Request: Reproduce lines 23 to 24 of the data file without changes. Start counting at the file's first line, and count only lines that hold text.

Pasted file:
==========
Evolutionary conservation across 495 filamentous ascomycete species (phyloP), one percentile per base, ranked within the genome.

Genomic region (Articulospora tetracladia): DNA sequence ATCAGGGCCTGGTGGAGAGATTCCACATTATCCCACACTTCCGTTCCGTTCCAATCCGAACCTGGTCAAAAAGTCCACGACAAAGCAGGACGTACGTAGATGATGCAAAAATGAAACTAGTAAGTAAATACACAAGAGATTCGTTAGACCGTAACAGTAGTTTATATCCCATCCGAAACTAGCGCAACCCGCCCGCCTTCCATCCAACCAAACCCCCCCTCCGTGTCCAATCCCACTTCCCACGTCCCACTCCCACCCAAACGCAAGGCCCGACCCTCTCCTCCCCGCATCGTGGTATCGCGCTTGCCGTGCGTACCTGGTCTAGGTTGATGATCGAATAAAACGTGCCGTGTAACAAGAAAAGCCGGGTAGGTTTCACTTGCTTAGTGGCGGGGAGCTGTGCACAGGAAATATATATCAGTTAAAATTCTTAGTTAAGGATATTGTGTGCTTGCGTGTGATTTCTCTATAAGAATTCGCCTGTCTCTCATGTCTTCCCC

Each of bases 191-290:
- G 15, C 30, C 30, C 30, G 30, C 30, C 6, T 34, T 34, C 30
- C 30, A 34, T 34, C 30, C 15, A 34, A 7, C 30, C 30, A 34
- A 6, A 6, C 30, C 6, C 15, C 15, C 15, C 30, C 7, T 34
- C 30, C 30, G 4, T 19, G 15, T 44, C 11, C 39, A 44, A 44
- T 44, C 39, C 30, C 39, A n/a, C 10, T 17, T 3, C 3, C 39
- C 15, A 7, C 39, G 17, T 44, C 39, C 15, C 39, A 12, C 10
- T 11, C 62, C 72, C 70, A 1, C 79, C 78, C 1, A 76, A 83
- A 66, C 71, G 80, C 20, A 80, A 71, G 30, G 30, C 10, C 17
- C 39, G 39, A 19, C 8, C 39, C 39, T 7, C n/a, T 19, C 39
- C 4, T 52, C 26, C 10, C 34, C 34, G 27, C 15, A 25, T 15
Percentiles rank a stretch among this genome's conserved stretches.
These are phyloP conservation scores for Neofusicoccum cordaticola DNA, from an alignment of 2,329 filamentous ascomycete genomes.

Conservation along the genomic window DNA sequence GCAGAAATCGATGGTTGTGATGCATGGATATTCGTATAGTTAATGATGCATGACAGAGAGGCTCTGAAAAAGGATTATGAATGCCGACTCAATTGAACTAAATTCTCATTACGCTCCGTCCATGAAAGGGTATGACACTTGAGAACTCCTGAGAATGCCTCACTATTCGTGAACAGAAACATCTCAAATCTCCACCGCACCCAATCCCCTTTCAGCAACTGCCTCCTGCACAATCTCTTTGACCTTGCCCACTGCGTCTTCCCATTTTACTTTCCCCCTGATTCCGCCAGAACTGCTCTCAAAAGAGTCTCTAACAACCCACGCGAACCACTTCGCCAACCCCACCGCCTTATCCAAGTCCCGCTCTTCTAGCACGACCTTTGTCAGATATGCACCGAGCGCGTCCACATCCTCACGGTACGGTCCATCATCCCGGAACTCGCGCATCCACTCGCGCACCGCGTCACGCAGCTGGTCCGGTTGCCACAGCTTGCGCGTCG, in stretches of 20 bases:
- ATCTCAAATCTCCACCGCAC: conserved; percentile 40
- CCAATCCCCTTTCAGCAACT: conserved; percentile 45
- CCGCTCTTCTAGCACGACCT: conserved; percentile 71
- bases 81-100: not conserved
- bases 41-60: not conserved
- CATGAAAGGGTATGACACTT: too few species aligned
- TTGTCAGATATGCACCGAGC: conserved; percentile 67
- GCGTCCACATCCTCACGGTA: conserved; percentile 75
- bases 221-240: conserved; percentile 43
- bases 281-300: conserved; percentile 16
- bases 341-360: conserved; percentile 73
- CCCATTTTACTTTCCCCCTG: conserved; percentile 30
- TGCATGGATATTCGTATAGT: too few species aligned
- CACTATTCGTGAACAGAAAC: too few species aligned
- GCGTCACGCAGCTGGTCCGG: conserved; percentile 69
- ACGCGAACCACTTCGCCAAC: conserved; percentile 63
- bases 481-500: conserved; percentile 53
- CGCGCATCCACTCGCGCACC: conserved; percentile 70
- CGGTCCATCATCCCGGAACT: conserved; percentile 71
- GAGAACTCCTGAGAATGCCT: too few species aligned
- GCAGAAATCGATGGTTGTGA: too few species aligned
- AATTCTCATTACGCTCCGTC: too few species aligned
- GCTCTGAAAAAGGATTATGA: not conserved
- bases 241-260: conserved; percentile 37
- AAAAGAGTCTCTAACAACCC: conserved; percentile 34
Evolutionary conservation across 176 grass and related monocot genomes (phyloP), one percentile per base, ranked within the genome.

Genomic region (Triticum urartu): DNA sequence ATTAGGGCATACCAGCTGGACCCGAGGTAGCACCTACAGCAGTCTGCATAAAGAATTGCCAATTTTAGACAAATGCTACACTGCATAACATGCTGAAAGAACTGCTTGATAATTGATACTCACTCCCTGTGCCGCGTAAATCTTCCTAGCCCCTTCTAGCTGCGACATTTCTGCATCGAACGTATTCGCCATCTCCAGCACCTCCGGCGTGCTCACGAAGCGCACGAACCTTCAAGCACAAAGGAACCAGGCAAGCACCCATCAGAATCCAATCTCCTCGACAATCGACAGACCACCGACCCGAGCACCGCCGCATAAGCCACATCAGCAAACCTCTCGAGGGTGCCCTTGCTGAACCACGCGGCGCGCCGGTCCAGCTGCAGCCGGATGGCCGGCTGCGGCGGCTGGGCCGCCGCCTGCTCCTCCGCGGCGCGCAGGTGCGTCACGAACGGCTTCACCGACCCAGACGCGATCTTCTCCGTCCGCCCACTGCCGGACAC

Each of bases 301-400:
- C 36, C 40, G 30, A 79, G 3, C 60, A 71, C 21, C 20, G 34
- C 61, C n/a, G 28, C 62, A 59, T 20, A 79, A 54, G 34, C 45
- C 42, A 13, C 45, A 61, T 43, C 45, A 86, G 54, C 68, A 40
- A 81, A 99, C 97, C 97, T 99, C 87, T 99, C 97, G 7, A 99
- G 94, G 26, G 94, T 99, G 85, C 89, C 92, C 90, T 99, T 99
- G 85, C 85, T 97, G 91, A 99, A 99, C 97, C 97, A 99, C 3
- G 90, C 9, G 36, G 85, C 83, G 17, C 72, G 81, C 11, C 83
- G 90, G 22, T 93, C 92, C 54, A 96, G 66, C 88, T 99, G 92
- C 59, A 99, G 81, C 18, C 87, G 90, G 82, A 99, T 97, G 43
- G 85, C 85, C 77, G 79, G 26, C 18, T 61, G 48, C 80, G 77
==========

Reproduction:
- TTGTCAGATATGCACCGAGC: conserved; percentile 67
- GCGTCCACATCCTCACGGTA: conserved; percentile 75